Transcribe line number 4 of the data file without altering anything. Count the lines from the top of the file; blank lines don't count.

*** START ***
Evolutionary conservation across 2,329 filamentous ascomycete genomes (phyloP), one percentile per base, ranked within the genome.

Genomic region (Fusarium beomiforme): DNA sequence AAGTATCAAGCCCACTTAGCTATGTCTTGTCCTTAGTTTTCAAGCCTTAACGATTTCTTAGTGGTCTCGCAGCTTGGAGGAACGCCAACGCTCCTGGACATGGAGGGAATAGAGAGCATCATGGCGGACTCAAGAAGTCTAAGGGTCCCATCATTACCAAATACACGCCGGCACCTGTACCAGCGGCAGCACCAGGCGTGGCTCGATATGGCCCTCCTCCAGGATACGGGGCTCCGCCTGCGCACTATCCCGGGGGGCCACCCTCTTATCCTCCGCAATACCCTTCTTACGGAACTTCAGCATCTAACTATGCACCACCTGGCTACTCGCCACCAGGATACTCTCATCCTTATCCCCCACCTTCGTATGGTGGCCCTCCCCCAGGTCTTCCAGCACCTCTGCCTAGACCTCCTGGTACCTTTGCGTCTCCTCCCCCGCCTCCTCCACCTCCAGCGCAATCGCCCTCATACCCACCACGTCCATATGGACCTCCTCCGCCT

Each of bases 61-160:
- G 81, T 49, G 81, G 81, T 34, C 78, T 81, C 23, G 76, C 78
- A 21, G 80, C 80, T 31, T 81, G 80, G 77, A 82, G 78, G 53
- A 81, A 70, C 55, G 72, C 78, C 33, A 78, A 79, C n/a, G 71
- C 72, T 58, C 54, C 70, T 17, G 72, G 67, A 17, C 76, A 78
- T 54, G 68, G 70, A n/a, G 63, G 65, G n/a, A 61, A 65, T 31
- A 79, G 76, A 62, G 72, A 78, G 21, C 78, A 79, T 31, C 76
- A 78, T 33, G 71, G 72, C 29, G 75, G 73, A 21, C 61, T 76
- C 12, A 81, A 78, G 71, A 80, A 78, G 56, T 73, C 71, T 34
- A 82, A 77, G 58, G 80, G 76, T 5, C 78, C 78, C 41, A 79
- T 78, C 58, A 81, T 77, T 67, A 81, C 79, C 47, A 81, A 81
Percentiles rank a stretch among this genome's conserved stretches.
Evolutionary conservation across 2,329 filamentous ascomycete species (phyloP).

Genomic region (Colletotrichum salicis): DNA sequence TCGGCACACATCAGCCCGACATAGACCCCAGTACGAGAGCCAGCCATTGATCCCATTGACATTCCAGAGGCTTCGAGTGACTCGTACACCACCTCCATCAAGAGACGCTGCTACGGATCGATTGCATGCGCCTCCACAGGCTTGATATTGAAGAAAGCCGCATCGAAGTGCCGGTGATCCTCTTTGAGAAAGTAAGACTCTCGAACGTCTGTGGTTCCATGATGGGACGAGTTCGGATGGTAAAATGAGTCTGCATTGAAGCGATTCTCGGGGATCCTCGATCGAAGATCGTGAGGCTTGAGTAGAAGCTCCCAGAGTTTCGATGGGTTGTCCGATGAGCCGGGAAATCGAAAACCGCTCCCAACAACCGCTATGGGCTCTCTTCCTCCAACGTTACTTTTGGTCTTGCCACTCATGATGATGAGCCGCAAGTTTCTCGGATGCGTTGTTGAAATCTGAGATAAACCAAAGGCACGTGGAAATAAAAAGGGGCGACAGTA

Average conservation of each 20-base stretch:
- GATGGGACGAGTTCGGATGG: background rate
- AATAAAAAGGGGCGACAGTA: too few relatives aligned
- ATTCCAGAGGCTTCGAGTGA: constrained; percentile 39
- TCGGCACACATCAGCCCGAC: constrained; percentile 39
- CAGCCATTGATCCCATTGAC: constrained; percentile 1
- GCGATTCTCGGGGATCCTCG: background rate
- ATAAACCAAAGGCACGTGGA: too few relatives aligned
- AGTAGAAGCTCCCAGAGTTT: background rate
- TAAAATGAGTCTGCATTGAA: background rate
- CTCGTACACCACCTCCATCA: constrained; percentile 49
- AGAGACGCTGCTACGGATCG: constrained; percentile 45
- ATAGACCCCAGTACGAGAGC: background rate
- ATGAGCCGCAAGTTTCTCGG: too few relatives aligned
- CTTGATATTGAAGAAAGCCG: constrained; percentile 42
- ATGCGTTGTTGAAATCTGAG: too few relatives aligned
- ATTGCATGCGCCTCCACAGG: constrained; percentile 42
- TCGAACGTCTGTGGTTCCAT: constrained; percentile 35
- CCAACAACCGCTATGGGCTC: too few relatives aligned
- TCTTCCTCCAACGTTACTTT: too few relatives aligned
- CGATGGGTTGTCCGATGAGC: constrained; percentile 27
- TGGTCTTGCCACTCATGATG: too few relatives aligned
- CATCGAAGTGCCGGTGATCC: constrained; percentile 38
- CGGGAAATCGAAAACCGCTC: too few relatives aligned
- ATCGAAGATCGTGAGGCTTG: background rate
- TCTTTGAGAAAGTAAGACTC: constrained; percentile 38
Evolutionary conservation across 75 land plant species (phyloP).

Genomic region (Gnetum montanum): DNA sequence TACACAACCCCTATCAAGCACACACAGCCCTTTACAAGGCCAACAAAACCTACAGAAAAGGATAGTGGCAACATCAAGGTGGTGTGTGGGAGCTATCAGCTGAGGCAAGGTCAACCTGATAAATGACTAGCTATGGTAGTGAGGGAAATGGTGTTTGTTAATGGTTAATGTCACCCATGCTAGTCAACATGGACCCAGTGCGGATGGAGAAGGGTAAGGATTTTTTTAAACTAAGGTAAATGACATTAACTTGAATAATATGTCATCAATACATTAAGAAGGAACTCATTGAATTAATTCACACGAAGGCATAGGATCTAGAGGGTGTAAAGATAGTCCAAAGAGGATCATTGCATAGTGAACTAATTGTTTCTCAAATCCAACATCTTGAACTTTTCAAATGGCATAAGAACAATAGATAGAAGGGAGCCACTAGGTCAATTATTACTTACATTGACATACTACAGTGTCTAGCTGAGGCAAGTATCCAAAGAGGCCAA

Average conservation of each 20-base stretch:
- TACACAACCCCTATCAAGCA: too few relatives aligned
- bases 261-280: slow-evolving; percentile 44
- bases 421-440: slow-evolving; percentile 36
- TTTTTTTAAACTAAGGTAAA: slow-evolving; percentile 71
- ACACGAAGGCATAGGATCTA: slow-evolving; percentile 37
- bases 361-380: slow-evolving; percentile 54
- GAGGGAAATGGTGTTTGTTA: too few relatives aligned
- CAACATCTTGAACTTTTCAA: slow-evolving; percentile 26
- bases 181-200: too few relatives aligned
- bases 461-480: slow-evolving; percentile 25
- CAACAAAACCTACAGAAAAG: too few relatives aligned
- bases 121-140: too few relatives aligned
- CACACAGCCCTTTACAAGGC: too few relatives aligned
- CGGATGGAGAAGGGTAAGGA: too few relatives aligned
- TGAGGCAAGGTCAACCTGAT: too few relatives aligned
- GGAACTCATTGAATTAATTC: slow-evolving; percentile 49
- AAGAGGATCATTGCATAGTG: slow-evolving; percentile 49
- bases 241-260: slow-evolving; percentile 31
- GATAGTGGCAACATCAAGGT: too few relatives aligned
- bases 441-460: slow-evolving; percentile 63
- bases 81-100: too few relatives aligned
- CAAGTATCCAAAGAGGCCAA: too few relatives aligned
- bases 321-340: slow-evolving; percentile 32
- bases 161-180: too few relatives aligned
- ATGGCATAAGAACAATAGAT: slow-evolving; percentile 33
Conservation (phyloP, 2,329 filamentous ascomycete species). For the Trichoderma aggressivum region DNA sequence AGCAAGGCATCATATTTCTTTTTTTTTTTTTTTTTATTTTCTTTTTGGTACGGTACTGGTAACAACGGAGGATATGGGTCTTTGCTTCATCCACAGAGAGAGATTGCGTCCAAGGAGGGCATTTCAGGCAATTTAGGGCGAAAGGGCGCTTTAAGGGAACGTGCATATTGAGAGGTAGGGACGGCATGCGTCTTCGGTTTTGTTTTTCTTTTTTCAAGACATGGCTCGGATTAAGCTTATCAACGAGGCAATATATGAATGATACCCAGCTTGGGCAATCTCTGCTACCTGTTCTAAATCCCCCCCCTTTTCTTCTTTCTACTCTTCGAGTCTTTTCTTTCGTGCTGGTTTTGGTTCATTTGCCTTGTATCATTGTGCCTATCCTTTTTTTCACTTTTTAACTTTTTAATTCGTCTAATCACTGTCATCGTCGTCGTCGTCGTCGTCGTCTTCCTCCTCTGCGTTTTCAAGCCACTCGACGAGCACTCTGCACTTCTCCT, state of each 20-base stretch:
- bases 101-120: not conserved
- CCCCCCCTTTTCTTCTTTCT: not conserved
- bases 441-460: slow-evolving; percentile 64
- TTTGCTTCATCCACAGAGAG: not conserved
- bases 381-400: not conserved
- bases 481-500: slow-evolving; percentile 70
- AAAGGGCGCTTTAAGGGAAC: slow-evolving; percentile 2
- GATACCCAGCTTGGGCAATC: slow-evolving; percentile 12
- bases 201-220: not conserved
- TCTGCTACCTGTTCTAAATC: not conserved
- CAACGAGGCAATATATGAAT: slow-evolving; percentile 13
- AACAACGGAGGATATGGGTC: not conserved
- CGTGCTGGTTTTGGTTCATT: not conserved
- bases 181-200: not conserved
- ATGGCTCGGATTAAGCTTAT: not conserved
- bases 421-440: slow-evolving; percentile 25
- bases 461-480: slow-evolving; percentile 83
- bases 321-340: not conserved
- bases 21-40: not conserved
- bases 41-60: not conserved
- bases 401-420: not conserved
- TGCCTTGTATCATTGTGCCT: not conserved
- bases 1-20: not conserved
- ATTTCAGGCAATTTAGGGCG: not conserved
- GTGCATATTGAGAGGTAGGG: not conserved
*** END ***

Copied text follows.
- G 81, T 49, G 81, G 81, T 34, C 78, T 81, C 23, G 76, C 78